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Project teaches Holocaust history lesson

A school in Foxborough is conducting a project to learn about the Holocaust

Jonathan Wiggs/Globe Staff

The project at Foxborough Regional Charter School includes collecting stamps to represent victims of the Holocaust and creating mosaics.

Mail delivery has been on overload at the Foxborough Regional Charter School this month, but not for the customary holiday reasons.

With items pouring in from around the world, the students are interested mostly in the postage stamps. Not just stamps stuck on the outside of envelopes destined for the school office, but ones that are trimmed and organized in boxes and bags, sometimes thousands at a time, as word spreads about the school’s goal.

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The Holocaust Stamp Project is now in its third year at the school, where students are trying to collect 11 million stamps, one to represent each victim of the one of the darkest chapters in world history.

By the middle of this month, the number had climbed to 304,362. Now, with the holiday season at its climax and the flurry of greeting cards that entails, officials at the Foxborough school are hoping that the public will save stamps and contribute them to the commemoration effort.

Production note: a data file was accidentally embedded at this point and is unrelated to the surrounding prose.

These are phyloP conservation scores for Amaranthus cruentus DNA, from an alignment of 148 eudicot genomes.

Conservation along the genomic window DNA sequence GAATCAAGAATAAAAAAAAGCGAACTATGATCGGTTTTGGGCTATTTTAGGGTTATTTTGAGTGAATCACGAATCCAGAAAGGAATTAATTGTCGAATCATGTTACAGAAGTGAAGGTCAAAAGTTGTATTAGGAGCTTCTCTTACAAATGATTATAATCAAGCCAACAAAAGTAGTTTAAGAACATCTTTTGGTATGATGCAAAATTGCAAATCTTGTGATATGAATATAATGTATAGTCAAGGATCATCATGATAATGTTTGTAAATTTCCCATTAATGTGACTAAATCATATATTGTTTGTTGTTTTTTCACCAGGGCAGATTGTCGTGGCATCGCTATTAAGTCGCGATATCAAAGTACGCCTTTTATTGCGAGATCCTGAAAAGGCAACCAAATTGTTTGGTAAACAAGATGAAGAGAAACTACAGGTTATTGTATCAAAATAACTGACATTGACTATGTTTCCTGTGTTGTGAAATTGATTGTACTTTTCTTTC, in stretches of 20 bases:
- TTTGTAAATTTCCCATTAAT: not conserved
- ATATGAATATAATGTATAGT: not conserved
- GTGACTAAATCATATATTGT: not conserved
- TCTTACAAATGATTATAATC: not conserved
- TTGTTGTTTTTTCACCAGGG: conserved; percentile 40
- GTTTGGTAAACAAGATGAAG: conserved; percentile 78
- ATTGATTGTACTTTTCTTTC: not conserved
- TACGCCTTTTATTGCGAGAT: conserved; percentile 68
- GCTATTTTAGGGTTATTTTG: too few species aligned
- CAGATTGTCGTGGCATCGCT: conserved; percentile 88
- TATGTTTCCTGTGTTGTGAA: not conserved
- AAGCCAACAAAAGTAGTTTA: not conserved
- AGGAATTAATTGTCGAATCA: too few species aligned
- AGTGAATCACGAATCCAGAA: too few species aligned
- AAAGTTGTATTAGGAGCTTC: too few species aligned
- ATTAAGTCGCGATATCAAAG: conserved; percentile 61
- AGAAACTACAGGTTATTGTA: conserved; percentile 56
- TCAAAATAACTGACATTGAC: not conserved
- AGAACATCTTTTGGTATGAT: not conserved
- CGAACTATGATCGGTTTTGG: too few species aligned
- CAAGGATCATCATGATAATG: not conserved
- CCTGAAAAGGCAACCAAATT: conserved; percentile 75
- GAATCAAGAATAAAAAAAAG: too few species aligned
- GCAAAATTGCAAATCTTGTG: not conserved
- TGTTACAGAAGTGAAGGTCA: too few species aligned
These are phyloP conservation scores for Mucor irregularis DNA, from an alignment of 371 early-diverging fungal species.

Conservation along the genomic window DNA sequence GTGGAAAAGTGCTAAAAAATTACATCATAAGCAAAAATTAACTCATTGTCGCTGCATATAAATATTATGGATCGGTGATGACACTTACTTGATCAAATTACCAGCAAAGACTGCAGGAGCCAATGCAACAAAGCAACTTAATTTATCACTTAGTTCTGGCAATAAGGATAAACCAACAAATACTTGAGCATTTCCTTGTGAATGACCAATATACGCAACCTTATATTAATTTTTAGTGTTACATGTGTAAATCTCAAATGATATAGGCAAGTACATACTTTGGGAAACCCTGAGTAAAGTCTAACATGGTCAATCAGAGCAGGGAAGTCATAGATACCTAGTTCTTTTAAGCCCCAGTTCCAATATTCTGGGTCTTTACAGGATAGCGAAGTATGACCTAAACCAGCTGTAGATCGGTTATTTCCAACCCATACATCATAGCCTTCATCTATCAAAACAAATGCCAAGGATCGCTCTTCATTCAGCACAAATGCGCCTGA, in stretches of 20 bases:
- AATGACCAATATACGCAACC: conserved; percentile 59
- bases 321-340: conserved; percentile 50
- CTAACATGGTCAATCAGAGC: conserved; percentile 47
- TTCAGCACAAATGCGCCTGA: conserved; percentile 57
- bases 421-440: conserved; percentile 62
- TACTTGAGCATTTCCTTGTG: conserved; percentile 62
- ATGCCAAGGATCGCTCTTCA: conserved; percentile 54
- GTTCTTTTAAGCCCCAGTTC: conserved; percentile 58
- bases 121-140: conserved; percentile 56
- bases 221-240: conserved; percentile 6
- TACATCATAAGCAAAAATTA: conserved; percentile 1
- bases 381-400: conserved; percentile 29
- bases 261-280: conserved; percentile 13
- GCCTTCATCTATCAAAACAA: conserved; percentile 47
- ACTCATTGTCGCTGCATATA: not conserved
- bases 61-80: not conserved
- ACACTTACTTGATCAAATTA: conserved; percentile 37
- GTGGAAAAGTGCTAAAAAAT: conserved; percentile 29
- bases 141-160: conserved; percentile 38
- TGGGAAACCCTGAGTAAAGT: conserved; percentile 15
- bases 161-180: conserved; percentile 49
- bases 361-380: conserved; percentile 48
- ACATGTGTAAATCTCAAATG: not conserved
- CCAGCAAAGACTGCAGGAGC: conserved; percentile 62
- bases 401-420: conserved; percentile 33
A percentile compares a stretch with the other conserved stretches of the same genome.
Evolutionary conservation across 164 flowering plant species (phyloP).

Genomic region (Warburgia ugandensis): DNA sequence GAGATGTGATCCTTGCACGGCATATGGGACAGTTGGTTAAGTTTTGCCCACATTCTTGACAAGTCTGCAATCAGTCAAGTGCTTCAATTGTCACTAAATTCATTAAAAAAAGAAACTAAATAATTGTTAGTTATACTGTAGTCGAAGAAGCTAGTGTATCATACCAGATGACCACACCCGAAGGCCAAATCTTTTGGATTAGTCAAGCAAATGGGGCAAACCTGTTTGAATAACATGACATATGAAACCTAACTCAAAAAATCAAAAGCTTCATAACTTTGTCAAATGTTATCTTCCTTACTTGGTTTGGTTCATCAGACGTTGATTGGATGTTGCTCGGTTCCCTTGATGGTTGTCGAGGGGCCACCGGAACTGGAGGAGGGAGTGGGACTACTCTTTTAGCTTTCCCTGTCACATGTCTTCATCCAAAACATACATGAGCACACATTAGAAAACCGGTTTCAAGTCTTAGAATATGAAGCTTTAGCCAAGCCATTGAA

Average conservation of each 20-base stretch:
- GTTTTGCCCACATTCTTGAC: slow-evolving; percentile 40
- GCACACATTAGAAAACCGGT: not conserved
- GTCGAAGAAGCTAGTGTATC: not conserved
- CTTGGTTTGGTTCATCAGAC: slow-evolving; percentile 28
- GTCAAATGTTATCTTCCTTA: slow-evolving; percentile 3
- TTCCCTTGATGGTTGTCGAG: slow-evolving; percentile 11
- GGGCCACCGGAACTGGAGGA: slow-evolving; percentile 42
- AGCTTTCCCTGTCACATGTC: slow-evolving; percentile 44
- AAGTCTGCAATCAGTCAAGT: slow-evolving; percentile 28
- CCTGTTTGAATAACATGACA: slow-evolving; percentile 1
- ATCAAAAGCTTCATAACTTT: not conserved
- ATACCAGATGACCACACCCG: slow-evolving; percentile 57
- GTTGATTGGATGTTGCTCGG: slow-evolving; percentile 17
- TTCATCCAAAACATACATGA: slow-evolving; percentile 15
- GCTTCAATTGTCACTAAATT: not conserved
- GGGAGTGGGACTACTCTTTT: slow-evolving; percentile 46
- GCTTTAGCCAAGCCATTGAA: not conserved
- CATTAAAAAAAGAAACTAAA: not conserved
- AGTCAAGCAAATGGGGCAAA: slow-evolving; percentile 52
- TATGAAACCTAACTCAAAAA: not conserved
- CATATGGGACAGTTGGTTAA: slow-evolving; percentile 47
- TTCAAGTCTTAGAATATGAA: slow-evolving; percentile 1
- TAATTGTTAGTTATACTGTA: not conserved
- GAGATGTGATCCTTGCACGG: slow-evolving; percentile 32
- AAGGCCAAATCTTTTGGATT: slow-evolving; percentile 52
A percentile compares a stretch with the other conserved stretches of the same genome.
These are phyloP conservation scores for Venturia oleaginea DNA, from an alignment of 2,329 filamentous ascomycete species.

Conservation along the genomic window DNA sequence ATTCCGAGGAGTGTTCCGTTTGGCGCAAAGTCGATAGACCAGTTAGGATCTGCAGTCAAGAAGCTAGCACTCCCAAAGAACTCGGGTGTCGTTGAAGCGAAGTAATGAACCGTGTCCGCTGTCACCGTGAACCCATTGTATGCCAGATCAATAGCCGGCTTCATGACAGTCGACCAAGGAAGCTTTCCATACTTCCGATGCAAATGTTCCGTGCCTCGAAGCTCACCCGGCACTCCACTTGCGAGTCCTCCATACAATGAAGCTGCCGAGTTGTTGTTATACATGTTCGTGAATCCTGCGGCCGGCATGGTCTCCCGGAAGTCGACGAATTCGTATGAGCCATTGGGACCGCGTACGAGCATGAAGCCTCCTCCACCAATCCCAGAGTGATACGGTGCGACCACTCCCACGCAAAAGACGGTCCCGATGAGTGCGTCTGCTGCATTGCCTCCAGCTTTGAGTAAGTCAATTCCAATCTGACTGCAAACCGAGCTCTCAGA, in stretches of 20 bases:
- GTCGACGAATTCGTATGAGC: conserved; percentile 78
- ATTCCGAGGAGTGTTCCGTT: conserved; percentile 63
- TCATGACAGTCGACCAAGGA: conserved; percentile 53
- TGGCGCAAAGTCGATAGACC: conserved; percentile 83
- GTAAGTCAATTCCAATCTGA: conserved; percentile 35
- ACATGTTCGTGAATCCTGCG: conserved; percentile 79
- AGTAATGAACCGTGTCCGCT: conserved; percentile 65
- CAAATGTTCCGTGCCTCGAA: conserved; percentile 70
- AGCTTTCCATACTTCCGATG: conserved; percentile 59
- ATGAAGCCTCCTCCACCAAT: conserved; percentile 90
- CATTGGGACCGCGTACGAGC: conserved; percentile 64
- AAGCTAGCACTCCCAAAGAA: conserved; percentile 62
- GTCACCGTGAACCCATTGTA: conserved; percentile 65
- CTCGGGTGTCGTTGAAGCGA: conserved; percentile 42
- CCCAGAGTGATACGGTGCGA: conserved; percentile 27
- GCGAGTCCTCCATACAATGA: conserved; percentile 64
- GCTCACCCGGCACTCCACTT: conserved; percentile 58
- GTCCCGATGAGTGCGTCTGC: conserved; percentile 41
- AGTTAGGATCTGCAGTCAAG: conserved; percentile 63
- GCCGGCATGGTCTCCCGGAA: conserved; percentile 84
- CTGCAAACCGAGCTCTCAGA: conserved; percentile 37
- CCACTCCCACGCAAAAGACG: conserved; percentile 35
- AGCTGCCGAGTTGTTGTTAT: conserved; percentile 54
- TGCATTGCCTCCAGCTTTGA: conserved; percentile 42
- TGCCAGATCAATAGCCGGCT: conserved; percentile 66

“Eleven million is a huge number,’’ said Charlotte Sheer, who teaches the school’s fifth-grade community service class.

The number represents 6 million Jews, including 1.5 million children, and 5 million others in 21 European countries who were annihilated by Hitler’s ruthless regime in Nazi Germany, she said.

The charter school’s curriculum blends world history with lessons on contemporary discrimination and bullying, a thread that ties the past with the present, said Sheer and others at the school.

Students also read relevant fiction and watch “Paper Clips,’’ a documentary about middle school students in Tennessee who collected 6 million paper clips to symbolize the 6 million Jews who perished during the Holocaust.

The Foxborough students will use some of the stamps they collect to create 18 mosaics. The first, called “With Liberty and Peace for All,’’ already hangs in a school hallway. The mosaics will symbolize the Holocaust’s Jewish victims, 18 being the numerical translation of chai, the Hebrew word for life.